George Dickel Barrel Select Review


The Dickel brand we know today dates to the first bottling of George Dickel Tennessee Whisky in 1964. The line is named for German immigrant George A. Dickel. His distribution and wholesale whiskey company, through a convoluted series of transactions (as is the case with the history of most distilleries), acquired the Cascade Whiskey distillery at Cascade Hollow, Tennessee. After many years, the death of G. A. Dickel, and the mess of Prohibition, the operation finally came full circle when the Cascade Hollow distillery was rebuilt about a mile from the original site in the late 1950’s. The brand is now owned by Diageo.

Fun fact: the ‘e’ in whisk(e)y was intentionally left off the name because, though a distinctly American drink, George Dickel purportedly wanted it named as such due to the association with Scotch Whisky and thus smoothness and high quality.

The Make

Each batch of Barrel Select is a blend of 10 barrels from Dickel’s rack house, each barrel between 10 and 12-years old, blended by master distiller John Lunn. Like most Tennessee whiskey, Barrel Select is charcoal mellowed, double distilled, and chill filtered. Finally, Dickel Barrel Select is produced from their standard bourbon sour mash bill of 84% corn, 8% rye, and 8% malted barley, and is bottled at 86 proof.

The Nose

Char, sweet corn, vanilla, and oak are distinct on the nose. Red grape, and toffee are also present. Finally, herbaceous, slightly grassy notes, cinnamon, and a subtle but characteristic sour-mash bouquet complete the nose.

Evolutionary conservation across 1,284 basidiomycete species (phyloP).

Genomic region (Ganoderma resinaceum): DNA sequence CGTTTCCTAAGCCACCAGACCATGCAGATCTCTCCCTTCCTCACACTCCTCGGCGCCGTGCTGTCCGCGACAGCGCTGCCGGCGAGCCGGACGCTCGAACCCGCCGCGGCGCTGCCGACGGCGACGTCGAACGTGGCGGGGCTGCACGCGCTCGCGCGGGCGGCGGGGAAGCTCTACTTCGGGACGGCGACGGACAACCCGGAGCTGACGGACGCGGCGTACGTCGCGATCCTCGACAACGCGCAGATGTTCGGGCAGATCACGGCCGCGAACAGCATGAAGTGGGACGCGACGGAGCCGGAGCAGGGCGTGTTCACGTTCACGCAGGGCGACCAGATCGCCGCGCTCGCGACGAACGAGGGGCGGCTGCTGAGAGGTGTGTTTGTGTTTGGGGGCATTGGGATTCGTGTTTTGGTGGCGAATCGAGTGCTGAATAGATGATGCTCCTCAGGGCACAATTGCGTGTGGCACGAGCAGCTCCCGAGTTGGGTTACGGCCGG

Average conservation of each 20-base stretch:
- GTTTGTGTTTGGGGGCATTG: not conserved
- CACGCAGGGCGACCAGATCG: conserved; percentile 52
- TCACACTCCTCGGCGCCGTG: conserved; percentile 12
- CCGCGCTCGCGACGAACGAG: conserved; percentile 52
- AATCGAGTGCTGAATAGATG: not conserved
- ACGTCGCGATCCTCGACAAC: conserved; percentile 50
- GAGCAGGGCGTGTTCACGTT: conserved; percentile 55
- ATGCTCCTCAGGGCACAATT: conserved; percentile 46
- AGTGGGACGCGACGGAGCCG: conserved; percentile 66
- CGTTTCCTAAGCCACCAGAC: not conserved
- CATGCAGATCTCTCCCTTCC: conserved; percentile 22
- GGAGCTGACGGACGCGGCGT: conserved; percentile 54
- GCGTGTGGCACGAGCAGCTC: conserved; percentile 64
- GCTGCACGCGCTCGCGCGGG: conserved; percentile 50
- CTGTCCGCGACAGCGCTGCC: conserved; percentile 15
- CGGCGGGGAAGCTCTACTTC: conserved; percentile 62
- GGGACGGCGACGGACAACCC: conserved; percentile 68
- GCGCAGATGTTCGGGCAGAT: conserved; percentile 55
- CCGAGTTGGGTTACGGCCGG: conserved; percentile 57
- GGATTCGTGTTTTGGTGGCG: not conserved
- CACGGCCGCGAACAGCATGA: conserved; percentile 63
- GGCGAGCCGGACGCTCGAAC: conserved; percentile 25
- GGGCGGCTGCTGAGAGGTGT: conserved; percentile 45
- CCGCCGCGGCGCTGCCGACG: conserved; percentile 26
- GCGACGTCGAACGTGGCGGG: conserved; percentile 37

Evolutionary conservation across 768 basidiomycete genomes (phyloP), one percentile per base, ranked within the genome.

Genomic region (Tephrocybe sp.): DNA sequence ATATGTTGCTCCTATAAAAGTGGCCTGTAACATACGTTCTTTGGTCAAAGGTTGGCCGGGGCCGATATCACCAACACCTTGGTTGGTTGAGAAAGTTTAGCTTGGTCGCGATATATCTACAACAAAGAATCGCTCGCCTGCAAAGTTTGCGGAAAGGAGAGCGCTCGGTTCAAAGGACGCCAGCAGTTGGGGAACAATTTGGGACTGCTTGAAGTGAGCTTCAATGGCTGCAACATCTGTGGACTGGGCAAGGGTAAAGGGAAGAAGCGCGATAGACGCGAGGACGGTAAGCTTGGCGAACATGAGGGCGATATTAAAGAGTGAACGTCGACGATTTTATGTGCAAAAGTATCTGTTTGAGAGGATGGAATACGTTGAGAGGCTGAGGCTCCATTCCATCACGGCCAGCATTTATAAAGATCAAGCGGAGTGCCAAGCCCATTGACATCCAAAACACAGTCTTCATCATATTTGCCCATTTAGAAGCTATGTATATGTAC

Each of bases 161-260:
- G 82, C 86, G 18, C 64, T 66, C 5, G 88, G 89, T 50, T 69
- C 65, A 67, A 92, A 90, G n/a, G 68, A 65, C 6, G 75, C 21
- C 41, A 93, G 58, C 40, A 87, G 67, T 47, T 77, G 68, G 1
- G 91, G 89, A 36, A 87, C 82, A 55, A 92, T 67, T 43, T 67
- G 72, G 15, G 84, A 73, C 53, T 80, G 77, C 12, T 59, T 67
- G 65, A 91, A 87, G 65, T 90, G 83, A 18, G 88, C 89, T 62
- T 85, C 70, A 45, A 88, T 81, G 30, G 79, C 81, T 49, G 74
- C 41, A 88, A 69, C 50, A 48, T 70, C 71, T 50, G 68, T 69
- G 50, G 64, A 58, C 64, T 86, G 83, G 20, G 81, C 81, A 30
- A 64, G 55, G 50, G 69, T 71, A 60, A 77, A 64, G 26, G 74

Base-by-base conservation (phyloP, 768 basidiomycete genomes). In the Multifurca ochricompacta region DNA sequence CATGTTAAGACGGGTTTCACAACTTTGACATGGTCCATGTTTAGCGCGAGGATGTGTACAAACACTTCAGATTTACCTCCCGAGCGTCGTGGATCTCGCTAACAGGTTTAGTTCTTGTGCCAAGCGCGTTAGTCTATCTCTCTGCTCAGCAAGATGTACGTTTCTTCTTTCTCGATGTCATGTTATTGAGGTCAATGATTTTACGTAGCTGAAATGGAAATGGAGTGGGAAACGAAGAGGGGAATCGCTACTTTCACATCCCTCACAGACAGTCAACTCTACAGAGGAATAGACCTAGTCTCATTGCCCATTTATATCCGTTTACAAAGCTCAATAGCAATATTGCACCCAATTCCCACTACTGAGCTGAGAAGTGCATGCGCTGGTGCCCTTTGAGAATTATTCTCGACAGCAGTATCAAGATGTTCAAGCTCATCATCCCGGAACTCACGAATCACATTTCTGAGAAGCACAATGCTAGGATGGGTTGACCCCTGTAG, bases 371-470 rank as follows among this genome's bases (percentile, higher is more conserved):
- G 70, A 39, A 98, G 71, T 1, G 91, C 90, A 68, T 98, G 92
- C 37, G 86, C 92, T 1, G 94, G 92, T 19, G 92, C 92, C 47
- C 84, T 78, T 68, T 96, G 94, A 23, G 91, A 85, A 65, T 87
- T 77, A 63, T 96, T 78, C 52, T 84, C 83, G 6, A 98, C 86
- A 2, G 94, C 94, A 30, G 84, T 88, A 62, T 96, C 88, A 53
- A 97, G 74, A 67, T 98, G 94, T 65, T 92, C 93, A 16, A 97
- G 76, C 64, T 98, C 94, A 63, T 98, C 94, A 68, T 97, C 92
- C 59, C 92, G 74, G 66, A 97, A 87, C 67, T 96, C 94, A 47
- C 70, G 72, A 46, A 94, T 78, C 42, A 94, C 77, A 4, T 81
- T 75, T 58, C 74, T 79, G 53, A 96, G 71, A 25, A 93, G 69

The Palate

The sourness present from the sour-mash process is more noticeable on the palate, along with a pleasant amount of char, vanilla bean, oak, orange, and a strong, sweet, corn flavor. Interestingly, I tasted flavors reminiscent of Cheerios or other grainy breakfast cereals, possibly influenced by the combination of notable maltiness and the strong vanilla notes. I think I got some mint in there as well, though not particularly strong. The finish (which I wish was longer!), consisted mostly of the oak and sweet corn from the palate, with more grassy and earthy notes and a touch of fennel seed.


I enjoyed Dickel Barrel Select quite a bit. It has a nice dark-gold color and just looks like something you want in a Glencairn glass in front of you. While I found the finish to be somewhat lacking, it otherwise has all the flavor of a great whisk(e)y and is nicely balanced. Though at only 86 proof I do wish it was a little bit more full-bodied. This may, however, be more of a preference thing as I tend to like to chew my bourbon. The lighter body is also to be expected from a chill-filtered whiskey, as this process tends to remove some of the larger congeners and fusel oils that can contribute to mouthfeel.

I’d gladly enjoy a pour (or two!) of Barrel Select again, and for $40 I think it’s a good pickup, especially for Tennessee Whiskey aficionados.

We tasted Dickel Barrel Select at our monthly meeting almost a year ago. If you’d like to know more about being a part of our monthly meetings or how to become a member of the Seattle Whiskey Collective, visit our home page.